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Climate activists on trial for taking down Macron portraits

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BOURG-EN-BRESSE, France (AP) — Across France, activists have been taking down official portraits of President Emmanuel Macron to protest what they consider his “inaction” against climate change.

Now they face up to 10 years in prison.

The first of several trials targeting the activists opened Tuesday in the eastern town of Bourg-en-Bresse. Some 300 activists showed up to support the six defendants, chanting “We’re all portrait removers!”

The six are accused of “group theft by deceit” and face potential prison terms and substantial fines for taking down Macron’s official presidential portrait from town halls around the country.

They should escape jail time, however. Prosecutor Eric Sandjivy has requested fines of 2,000 euros ($2,240) against five of them for charges of theft and refusal to provide DNA samples. The other one, charged with theft, faces a 1,000 euro ($1,120) fine. The verdict from Tuesday’s trial will be announced June 12.

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Greenpeace France President Jean Francois Julliard defended the activists, saying that the civil disobedience was a way to “to make a mark.”

He said that the activists only resorted to their actions after other tactics failed.

The portrait-removal campaign has called attention to Macron’s pro-business strategy, notably as young people are increasingly taking to the streets to demand more planet-friendly policies and after France’s Greens party saw its support jump in the European Parliament election this week.

Internationally, Macron is a vocal champion of fighting climate change. He sees himself as the guarantor of the U.N.’s 2015 Paris climate accord, and has challenged U.S. President Donald Trump on the issue — notably inviting U.S. scientists to do their research in France under his “Make our Planet Great Again” program.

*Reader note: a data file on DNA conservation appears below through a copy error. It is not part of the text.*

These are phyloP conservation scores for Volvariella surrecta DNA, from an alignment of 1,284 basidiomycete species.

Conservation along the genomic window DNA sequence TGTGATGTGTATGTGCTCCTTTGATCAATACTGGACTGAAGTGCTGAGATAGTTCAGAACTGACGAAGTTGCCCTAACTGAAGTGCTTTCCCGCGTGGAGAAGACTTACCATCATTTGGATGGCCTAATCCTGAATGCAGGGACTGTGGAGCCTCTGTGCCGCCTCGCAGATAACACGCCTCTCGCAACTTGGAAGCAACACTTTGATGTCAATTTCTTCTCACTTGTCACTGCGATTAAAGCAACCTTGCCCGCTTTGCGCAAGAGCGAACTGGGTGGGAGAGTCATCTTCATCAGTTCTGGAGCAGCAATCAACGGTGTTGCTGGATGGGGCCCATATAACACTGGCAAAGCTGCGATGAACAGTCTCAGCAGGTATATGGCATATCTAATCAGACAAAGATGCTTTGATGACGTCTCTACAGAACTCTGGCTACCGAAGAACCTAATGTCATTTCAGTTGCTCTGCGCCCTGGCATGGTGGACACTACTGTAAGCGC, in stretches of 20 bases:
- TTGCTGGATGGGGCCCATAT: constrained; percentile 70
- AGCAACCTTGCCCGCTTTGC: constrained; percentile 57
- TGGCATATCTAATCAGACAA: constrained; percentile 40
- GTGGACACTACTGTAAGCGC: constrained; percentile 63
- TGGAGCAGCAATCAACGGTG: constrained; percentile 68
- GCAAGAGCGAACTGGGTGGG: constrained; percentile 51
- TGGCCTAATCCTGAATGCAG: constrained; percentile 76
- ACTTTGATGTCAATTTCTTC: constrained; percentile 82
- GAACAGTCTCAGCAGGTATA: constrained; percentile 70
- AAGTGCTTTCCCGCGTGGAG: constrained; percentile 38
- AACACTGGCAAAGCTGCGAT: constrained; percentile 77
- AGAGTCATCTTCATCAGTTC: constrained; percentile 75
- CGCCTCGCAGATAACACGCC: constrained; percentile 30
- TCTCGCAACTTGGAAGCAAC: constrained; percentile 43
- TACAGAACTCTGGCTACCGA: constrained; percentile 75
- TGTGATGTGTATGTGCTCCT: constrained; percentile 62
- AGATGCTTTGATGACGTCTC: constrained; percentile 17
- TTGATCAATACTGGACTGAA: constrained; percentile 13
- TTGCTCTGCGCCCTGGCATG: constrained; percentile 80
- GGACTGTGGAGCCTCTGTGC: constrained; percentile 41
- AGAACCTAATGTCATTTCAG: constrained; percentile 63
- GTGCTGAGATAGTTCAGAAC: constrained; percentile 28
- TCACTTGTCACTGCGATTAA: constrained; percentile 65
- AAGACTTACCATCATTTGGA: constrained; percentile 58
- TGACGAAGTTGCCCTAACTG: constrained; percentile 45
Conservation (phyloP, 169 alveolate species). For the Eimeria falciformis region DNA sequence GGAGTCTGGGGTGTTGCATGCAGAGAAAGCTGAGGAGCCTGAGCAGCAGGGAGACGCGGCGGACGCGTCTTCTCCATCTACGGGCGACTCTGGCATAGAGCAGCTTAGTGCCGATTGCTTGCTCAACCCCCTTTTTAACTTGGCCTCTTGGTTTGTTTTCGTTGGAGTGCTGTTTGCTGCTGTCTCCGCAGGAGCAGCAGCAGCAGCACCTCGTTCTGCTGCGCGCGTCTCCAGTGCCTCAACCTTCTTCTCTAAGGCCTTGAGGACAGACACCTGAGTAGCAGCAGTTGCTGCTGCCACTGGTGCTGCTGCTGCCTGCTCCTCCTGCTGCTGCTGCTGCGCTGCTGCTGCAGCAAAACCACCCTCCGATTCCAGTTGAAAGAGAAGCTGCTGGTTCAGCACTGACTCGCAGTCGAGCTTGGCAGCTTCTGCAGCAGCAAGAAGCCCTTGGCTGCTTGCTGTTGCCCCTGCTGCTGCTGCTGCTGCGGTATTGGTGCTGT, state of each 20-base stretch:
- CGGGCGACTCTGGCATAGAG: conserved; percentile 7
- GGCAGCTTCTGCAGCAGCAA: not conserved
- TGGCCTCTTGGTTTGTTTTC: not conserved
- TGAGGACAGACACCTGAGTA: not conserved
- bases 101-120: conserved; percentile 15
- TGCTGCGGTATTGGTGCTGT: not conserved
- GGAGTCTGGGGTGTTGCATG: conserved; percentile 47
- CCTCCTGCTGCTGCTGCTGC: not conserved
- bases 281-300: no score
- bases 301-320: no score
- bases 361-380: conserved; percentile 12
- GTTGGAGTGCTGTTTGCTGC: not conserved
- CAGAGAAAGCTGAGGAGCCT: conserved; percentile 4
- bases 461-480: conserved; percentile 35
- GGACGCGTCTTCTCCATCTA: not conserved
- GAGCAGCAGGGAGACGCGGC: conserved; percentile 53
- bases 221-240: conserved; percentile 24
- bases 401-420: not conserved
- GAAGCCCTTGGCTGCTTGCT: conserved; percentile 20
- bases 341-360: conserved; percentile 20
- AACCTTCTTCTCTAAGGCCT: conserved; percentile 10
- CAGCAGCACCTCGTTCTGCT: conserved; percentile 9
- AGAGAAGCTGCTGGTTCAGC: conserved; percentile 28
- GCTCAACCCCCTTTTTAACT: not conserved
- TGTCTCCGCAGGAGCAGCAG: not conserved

At home in France, however, activists accuse him of lagging on promises to wean France from fossil fuels.

Nine other trials are scheduled against 36 people accused of taking down 40 Macron portraits.

“I’m convinced of a climate emergency, and floored by the fact that nothing is happening in France,” said Anne-Sophie Trujillo Gauchez, 46, one of the defendants in Bourg-en-Bresse, told The Associated Press. “My action was legitimate. Taking down Macron, that makes sense.”

Activists complained about the heavy potential sentences.

“While we’re conscious of the risks, we are only taking symbolic action,” said defendant Helene Lacroix-Baudrion.

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Trujillo Gauchez, Lacroix-Baudrion and four others took down the portrait from the town hall in Jassans-Riottier in what they called an act of civil disobedience. All six had clean police records, until now.

Their association, ANV-COP 21, wants to turn Tuesday’s trial into a political tribune and invited top French climate scientists to testify.

The threat of prison isn’t deterring the activists. More than 100 portrait removal actions are scheduled in the coming months, notably in the lead-up to the G-7 summit in the southwest city of Biarritz in August.

Greenpeace and other activist groups are trying to send the French state to court to force it to respect environmental commitments.

Macron tried to raise fuel taxes last year to reduce emissions, but the yellow vest protests erupted, complaining that ordinary French workers were being hit too hard by taxes. Macron later backed down, delaying the tax rise.

France greenhouse gas emissions had been decreasing continuously since 1990, started to increase in 2015, 2016 and 2017, then decreased again in 2018.

According to Eurostat, France is behind on its European commitments in terms of renewable energy, and ranks at the next-to-bottom place compared to other EU countries. Macron’s government delayed the goal of reducing the share of nuclear in its energy mix from 71% now to 50% to 2035, instead of 2025 previously.

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Sylvie Corbet in Paris contributed.

The Western Journal has not reviewed this Associated Press story prior to publication. Therefore, it may contain editorial bias or may in some other way not meet our normal editorial standards. It is provided to our readers as a service from The Western Journal.

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